- SUMMARY OF THE INVENTION
What also is needed is a monitoring system that is cost effective, easily installed, and does not require a dedicated communications network.
The present invention provides a liquid level monitoring system for detecting high liquid levels in a wastewater handling system. The liquid level sensor system includes wireless sensor modules disposed in the wastewater handling system, a wireless network, a processing system, and notification messages.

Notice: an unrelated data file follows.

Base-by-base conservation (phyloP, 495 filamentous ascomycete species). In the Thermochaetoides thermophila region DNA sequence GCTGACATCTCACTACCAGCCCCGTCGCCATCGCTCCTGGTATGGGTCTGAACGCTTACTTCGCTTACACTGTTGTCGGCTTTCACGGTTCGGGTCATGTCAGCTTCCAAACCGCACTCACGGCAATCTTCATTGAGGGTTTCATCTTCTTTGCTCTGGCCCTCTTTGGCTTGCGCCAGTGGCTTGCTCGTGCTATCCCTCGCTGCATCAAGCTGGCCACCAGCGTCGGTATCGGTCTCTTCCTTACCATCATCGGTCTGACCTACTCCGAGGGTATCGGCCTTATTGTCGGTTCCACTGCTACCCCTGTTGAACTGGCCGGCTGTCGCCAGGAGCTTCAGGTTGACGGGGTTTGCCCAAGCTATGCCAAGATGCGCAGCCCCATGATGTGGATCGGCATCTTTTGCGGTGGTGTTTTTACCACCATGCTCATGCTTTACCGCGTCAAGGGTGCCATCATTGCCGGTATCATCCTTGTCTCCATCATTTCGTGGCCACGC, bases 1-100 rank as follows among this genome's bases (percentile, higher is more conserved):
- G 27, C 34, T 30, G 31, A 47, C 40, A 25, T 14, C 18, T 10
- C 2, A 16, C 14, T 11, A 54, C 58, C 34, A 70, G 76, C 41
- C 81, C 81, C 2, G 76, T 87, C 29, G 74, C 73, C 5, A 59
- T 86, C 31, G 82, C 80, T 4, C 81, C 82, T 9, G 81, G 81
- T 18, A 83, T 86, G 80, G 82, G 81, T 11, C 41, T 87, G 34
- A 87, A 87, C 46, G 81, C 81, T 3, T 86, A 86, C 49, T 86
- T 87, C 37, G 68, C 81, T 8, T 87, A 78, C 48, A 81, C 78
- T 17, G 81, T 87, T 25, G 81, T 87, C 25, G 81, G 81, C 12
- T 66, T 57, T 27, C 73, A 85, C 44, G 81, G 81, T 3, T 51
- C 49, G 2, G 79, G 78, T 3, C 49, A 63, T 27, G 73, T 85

Individual sensor modules may be located at various points in the wastewater handling system, for example, at access openings such as those provided by manhole covers. Each sensor module monitors the liquid level in the space below the module and, upon detection of a high liquid level, transmits an event message to the wireless network, which routes the event message to the processing system. In the exemplary embodiment, the processing system includes a database for correlating event messages with the originating sensor's location and segment of the wastewater handling system. Additionally, the processing system may produce and route a notification message, pertaining to the event, to a notification recipient, for example, maintenance dispatch personnel.